An Alberta doctor is back home after a grueling 720 kilometre trek across a frozen lake in Siberia.
Dr. Bill Hanlon told News Talk 770’s Rob Breakenridge he returned on Sunday after “five flights and a 36 hour-train ride.”
Hanlon was in Russia for nearly a month on a 30-day visa for a solo expedition on the frozen Lake Baikal, north of the Mongolian border, which is said to be the world’s oldest and deepest freshwater lake.
“It’s at a confluence of three tectonic plates, so you get this large amount of geothermal activity with these mini earthquakes going on under the ice all the time,” Hanlon said. “It’s a very dynamic, active, busy, noisy place.”
Hanlon said he spent three hours getting ready each morning and 10 hours walking. At the end of the night he clocked another three hours setting up camp before his head could hit the pillow.
“That’s typical of these long expeditions. They’re not really fancy they’re much more functional,” he said.
Hanlon brought a 160-70 pound sled along for the trip to carry his supplies, which included a small stove, freeze-dried food and clothing.
“I was limited time-wise and [it] being a solo expedition, it’s more of an extreme situation because you have to do everything yourself.”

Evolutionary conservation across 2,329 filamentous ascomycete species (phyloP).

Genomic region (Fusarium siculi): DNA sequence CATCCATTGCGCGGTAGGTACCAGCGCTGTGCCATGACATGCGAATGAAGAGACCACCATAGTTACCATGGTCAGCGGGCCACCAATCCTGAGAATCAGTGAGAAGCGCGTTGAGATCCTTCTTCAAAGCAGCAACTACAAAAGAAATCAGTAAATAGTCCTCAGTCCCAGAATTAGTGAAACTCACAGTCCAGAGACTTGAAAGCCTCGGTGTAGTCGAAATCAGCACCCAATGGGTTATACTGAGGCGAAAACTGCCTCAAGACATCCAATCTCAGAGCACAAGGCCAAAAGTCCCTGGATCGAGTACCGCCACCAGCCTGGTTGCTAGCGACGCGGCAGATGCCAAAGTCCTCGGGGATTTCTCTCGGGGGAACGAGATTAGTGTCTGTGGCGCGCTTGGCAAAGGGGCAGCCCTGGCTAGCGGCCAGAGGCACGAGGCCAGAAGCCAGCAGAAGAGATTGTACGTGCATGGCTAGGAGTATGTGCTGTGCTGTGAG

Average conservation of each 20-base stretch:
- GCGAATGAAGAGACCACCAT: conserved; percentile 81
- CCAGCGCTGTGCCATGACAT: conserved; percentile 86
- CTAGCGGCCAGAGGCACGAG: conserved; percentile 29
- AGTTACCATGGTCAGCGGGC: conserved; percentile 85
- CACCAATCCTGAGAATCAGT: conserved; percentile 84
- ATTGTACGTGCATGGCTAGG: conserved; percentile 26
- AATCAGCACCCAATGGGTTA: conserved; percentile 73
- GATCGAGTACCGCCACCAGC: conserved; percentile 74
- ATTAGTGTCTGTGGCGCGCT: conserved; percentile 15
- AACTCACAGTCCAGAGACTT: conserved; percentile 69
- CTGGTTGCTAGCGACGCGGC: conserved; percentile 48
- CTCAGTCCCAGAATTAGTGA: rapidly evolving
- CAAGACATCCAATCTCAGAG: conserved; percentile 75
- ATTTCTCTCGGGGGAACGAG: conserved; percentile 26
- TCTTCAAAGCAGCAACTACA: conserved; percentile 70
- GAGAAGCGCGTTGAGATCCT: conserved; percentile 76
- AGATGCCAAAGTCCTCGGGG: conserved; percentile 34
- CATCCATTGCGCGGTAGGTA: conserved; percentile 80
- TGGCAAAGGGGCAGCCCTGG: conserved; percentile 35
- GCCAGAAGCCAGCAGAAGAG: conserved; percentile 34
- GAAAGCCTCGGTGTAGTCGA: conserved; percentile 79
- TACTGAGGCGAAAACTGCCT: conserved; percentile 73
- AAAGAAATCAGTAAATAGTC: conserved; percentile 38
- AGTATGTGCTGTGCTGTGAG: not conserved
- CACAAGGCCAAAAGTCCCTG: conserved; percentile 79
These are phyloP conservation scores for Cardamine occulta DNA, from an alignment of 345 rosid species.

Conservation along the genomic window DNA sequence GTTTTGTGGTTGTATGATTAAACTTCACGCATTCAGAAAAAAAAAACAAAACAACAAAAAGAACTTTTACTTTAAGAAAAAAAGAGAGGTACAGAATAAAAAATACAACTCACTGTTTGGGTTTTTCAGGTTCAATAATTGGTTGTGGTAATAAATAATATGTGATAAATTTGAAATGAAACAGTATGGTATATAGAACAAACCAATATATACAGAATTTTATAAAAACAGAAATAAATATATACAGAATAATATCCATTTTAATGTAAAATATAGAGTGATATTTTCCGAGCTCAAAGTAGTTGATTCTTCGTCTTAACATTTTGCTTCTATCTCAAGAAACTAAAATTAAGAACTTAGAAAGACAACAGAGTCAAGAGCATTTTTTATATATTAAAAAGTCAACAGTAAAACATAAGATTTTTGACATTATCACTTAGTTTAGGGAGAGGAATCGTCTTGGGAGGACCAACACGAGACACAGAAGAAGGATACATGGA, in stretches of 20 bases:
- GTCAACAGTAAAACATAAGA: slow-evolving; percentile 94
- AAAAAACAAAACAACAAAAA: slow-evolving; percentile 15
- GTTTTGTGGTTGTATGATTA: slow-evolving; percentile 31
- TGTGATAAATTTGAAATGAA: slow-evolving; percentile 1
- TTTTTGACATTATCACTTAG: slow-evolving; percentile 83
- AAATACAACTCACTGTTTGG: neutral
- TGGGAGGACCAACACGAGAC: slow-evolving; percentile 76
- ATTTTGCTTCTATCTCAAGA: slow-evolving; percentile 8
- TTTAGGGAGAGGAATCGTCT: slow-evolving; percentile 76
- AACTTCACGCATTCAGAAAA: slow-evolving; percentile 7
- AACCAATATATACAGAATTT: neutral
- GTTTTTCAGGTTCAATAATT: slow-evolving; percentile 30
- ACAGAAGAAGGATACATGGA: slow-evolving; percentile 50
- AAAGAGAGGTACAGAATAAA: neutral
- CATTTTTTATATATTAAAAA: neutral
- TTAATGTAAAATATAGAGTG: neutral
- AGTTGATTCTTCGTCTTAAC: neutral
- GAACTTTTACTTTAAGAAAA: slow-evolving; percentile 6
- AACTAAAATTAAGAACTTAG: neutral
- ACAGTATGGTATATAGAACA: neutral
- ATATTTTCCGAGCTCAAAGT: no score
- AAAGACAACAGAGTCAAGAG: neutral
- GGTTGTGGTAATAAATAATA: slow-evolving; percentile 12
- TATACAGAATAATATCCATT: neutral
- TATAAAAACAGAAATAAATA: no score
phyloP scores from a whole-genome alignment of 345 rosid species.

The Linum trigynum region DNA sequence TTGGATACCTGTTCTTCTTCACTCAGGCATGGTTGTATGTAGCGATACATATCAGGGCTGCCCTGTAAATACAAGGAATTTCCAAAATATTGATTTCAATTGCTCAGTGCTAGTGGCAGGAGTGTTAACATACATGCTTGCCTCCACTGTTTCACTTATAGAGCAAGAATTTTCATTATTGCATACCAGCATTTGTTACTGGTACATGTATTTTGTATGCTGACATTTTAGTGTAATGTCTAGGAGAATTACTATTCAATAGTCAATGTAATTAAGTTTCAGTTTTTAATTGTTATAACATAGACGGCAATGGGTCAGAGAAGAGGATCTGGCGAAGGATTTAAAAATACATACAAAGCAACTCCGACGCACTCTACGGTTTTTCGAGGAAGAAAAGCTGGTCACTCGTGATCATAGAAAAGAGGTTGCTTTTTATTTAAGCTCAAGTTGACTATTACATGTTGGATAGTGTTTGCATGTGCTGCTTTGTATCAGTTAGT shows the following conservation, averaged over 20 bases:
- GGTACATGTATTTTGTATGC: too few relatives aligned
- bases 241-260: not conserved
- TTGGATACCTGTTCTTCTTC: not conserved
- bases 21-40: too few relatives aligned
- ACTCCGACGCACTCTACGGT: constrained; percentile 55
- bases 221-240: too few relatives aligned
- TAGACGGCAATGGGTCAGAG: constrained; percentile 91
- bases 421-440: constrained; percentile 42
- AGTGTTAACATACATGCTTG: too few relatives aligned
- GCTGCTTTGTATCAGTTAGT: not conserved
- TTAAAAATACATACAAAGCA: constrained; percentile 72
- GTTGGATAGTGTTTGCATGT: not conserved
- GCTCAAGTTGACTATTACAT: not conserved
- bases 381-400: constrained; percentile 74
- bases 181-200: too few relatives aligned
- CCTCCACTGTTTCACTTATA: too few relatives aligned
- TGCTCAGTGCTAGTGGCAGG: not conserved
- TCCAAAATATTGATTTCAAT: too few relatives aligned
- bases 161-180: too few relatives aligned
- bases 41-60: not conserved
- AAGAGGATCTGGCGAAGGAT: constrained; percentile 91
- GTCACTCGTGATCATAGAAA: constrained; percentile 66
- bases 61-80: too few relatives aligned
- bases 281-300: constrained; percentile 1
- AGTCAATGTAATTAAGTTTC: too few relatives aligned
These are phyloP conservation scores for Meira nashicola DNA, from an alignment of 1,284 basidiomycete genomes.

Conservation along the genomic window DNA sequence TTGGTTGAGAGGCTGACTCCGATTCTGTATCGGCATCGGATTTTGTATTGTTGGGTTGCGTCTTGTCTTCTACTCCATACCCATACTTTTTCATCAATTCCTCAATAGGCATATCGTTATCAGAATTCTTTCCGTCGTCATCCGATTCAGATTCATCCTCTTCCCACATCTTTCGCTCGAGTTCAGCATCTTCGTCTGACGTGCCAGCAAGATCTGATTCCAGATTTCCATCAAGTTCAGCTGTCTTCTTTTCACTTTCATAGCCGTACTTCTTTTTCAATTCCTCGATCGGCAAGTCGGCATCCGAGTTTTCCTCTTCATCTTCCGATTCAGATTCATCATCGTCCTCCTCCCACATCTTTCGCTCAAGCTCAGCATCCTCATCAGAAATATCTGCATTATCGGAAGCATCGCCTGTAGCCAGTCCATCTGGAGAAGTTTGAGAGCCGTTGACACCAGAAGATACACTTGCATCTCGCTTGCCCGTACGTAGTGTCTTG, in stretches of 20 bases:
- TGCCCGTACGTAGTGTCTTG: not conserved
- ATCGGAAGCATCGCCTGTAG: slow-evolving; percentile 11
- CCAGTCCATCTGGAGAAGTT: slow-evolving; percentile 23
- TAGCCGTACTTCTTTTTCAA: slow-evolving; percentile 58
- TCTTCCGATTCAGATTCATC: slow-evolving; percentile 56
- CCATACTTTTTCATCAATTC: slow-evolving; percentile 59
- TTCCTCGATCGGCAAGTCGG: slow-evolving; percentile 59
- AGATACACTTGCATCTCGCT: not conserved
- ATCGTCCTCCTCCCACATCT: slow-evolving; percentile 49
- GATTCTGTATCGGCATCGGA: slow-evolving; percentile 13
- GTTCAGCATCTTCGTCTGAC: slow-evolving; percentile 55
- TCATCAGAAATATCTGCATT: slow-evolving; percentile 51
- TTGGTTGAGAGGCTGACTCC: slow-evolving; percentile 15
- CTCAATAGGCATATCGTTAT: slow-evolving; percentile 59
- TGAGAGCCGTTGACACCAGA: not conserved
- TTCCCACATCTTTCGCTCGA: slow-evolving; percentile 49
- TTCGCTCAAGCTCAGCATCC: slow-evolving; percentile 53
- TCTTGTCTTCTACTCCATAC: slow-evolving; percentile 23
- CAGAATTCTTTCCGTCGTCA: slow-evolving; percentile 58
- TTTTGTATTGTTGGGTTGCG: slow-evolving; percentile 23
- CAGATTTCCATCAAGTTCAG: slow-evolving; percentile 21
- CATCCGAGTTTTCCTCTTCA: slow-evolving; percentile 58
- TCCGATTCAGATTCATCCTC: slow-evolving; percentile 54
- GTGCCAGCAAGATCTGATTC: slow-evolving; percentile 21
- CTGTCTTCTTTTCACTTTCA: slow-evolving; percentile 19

Hanlon said the trip took him from the southernmost point of the lake to the northern tip, crossing through a number of small communities along the way.
Hanlon has been involved in similarly grueling expeditions in the past, including a 1200 kilometer ski-trip, with two other people, from the edge of the Antarctic to the South Pole.
“I certainly like doing adventurous stuff. Over the last 30 years or so I’ve been doing stuff in high mountains and remote parts of the world,” he said. “But my big focus really is on the health of people living in remote parts of the world.”
He told News Talk 770 this most recent trip was about shining a spotlight on remote communities like the ones on Lake Baikal.